Uche Usim, Abuja
Nigeria has lost a whopping $373.5 billion to the rampaging COVID-19 pestilence due to lockdowns and other devastating effects on the economy.
This was revealed by a study on the impact of the pandemic by the Copenhagen Consensus Centre in collaboration with the National Institute for Legislative and Democratic Studies (NILDS).
The study added that the moderate social distancing and school closures policies by Nigeria reduced deaths by 12,000, while saving 102,000 people from dying from the disease. Another 17,500 from better HIV treatment and fewer traffic deaths.
It stated that social distancing caused an excess of 107,000 deaths from malaria, tuberculosis and child malnutrition because of less health outreach, movement restrictions and economic tremors.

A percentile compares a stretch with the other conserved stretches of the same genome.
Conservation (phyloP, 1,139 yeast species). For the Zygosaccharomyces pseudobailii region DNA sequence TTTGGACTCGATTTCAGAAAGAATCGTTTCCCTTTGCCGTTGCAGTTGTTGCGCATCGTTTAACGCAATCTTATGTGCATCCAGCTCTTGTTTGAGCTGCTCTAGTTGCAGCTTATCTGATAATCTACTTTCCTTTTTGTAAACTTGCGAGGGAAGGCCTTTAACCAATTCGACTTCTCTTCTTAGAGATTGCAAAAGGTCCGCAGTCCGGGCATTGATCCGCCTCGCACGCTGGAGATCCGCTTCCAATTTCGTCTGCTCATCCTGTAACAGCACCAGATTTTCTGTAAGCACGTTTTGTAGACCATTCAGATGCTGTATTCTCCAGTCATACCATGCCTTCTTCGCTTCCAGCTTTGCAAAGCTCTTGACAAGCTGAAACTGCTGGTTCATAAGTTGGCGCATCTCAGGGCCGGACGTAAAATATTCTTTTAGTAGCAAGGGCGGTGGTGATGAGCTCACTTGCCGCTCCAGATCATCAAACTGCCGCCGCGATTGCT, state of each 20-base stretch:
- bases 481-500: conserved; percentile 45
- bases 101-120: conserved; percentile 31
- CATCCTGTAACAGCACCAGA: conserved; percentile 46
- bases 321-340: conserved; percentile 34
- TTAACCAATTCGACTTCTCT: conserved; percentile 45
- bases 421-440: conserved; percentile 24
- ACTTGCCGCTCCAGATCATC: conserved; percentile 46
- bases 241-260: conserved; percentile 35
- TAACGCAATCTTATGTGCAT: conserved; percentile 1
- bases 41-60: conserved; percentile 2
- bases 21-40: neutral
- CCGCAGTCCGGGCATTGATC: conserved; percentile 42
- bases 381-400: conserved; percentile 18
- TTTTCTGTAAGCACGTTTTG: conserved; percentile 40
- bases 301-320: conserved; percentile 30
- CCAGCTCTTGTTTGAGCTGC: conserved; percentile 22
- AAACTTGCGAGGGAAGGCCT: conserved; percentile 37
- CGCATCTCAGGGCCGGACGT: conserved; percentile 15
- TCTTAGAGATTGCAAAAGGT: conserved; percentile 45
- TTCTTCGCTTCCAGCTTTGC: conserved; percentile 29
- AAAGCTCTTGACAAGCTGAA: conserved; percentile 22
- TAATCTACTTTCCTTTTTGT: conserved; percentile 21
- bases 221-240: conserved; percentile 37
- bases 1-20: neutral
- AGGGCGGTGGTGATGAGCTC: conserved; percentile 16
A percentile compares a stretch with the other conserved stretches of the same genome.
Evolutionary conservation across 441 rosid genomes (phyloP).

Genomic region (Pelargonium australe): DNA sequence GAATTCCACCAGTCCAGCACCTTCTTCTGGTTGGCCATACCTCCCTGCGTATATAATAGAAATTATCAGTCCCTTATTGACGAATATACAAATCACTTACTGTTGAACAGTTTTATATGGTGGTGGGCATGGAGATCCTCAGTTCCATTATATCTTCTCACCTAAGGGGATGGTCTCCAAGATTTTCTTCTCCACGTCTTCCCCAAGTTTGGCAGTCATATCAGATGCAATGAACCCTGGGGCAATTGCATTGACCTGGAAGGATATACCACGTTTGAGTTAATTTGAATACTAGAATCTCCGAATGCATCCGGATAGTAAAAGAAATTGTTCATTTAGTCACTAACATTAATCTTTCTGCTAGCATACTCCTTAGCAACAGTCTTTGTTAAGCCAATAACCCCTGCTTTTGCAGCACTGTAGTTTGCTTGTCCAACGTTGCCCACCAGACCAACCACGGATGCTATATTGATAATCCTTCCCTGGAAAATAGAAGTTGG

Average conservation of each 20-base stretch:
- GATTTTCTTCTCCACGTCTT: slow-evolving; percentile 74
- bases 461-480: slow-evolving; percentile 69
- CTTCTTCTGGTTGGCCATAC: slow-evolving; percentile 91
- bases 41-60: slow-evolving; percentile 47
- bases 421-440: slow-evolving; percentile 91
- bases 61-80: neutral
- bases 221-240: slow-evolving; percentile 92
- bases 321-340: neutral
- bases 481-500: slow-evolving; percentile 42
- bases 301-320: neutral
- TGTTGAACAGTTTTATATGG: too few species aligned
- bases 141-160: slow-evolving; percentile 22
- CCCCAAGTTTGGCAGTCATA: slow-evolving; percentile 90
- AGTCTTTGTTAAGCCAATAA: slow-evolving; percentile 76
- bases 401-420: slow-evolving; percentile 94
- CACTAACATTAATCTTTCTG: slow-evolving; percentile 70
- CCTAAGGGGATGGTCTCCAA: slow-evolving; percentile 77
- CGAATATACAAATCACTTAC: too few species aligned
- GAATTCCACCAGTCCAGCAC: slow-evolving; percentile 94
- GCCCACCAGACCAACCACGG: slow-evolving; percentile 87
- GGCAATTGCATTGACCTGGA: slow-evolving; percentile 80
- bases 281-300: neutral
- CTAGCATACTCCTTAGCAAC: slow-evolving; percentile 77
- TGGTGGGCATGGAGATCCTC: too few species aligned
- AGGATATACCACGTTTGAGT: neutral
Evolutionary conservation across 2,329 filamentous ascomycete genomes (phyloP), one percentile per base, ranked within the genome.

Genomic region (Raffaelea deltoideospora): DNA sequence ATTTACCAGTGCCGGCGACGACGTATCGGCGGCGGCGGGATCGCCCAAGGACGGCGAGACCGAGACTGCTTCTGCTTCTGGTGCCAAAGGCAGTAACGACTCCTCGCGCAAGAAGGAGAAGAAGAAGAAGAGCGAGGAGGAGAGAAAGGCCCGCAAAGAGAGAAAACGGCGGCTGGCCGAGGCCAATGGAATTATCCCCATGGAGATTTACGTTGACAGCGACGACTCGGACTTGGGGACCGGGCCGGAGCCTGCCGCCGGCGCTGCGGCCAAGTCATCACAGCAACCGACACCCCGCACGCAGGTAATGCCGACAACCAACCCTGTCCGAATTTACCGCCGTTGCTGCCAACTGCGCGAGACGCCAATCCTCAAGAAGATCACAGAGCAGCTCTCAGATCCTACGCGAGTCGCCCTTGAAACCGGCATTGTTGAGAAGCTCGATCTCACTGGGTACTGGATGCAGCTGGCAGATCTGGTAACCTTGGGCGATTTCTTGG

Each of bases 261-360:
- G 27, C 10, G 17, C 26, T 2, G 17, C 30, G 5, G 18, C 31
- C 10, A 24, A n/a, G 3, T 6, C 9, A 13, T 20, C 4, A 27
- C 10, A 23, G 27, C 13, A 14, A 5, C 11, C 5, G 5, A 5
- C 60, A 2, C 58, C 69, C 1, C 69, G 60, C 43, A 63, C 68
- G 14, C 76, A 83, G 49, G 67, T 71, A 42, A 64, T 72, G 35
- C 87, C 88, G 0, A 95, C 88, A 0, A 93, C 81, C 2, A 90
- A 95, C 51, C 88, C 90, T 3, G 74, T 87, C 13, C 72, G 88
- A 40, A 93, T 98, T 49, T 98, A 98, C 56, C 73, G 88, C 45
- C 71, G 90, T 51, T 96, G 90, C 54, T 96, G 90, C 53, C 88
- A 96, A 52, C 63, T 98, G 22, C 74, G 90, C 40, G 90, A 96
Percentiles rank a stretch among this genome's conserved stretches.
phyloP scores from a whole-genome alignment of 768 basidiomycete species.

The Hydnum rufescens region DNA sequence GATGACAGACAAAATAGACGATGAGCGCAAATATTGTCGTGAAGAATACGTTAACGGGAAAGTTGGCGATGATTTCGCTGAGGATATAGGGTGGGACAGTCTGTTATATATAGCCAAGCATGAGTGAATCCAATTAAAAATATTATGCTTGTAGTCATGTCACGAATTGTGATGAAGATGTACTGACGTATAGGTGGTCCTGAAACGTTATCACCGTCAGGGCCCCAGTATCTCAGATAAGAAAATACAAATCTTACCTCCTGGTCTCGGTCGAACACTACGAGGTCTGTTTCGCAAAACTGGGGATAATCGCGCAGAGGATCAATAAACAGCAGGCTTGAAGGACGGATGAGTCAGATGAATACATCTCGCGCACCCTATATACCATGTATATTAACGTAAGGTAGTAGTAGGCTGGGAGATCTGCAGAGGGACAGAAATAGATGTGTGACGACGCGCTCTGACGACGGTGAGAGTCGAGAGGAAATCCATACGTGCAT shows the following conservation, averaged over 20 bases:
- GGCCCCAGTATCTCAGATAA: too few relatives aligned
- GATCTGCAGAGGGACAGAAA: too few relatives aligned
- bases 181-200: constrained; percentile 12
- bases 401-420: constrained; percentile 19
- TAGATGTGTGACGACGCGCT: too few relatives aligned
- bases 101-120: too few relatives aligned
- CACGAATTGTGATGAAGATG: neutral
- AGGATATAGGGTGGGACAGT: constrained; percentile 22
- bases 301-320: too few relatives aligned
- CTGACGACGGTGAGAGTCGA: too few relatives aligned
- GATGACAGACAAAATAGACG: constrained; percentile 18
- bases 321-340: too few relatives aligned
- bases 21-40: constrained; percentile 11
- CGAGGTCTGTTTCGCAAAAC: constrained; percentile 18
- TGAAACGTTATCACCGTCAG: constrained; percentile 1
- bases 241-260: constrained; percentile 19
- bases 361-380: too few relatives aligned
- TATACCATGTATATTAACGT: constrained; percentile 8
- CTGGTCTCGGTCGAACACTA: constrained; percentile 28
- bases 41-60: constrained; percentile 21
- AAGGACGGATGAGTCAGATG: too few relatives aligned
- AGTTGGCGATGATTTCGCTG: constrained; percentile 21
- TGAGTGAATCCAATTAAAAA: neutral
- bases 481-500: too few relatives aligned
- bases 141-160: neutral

The study further noted: “more life years would be lost than gained, as deaths avoided from COVID-19 are likely to be of older people, whereas deaths from the remaining causes are likely to be of younger people. Closing schools for nine months would mean that each child receives nine months less education. This would make each child less productive in their adult years. In total, it is estimated that the social cost of closing schools for Nigeria could be around $5.7 billion – the present value of income loss for more than 25 million children over the next 50 years”, the report noted.